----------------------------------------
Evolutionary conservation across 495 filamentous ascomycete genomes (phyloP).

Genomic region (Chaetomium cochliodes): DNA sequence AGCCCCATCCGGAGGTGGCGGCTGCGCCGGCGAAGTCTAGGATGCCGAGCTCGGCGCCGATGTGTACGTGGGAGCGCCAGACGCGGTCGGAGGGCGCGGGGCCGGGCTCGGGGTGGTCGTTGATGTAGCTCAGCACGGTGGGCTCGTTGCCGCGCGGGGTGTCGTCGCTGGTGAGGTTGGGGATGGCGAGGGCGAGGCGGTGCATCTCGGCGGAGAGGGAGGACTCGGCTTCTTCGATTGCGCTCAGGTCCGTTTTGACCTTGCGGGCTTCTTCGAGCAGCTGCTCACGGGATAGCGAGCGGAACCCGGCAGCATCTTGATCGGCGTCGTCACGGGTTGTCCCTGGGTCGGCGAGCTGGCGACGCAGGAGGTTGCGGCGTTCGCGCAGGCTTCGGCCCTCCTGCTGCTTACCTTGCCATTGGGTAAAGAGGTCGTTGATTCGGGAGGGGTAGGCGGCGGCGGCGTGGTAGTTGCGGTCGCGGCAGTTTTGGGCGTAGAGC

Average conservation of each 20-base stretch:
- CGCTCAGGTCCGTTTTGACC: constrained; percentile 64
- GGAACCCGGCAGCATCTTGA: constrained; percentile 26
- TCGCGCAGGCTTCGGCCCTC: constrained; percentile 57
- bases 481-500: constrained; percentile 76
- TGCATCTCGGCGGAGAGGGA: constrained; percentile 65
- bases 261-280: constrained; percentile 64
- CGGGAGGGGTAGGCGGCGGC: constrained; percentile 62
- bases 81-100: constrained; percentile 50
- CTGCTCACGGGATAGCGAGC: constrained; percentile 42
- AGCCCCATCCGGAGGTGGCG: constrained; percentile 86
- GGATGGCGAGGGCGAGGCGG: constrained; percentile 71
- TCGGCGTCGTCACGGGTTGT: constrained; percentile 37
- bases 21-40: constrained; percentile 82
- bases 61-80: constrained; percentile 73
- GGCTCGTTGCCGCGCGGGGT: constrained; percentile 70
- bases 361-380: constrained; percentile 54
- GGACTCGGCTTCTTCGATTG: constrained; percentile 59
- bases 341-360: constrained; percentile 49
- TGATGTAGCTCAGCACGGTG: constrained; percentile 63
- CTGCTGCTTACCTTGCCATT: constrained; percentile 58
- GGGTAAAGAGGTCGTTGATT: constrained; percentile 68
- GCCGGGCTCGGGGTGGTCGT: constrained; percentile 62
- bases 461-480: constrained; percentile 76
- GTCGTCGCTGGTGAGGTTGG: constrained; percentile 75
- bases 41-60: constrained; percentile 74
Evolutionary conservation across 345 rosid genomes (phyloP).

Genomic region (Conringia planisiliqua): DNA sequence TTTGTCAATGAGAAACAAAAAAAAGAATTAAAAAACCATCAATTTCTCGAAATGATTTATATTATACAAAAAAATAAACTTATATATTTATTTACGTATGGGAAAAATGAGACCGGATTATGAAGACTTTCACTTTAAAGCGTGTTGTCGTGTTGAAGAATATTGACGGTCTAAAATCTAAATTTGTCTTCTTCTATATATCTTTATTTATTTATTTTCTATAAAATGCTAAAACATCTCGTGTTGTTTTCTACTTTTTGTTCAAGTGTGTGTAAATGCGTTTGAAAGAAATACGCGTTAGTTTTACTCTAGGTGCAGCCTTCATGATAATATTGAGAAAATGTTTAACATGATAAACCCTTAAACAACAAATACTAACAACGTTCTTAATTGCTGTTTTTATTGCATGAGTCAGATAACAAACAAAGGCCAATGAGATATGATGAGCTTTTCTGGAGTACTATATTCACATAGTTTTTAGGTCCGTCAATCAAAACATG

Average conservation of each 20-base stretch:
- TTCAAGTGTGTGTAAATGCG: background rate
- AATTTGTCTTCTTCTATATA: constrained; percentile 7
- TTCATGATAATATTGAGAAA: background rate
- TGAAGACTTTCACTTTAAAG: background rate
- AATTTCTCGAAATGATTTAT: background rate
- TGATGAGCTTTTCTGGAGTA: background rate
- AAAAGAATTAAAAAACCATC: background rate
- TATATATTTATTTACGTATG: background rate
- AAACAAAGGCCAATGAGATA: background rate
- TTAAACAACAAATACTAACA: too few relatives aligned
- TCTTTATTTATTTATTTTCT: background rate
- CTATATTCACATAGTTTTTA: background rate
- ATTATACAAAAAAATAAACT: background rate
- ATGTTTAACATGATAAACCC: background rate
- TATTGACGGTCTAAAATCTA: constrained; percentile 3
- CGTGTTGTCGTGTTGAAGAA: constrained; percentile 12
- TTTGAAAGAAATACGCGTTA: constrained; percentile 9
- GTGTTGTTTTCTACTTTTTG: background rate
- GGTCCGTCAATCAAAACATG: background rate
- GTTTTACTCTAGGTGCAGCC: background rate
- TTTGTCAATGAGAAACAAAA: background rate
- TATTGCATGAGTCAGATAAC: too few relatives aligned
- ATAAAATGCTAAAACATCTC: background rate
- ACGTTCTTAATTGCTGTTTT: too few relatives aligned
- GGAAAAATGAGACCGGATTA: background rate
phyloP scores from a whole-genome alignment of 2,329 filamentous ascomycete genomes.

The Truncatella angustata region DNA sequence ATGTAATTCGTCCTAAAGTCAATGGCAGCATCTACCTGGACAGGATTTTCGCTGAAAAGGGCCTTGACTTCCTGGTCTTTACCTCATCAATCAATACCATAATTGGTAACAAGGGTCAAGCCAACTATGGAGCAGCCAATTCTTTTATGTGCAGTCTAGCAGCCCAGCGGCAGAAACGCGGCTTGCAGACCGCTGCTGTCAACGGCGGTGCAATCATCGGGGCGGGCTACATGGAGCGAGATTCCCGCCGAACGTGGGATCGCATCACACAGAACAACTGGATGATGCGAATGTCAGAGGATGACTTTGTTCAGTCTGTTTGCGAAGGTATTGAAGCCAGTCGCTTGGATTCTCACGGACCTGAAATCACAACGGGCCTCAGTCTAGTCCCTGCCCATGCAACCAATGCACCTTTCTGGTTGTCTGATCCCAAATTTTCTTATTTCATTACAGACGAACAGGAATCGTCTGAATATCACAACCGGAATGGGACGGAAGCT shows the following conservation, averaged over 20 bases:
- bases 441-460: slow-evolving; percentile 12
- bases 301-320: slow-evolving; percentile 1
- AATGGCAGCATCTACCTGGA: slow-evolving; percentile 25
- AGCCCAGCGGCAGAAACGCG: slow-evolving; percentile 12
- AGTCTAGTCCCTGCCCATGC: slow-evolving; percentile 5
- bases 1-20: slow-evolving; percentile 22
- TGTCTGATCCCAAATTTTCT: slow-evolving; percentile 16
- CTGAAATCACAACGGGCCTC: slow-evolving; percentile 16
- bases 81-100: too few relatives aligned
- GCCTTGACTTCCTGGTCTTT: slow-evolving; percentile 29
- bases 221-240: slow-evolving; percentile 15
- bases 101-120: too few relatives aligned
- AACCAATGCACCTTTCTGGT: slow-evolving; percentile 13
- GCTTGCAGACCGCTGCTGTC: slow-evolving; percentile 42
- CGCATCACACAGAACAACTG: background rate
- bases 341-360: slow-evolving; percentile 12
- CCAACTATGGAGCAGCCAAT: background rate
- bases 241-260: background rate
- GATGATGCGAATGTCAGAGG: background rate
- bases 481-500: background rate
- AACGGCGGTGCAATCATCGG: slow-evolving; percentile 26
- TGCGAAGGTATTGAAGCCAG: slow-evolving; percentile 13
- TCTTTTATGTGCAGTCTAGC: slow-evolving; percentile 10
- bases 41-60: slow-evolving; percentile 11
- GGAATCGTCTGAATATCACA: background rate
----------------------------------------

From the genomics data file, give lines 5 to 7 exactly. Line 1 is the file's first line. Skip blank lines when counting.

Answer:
- GGAACCCGGCAGCATCTTGA: constrained; percentile 26
- TCGCGCAGGCTTCGGCCCTC: constrained; percentile 57
- bases 481-500: constrained; percentile 76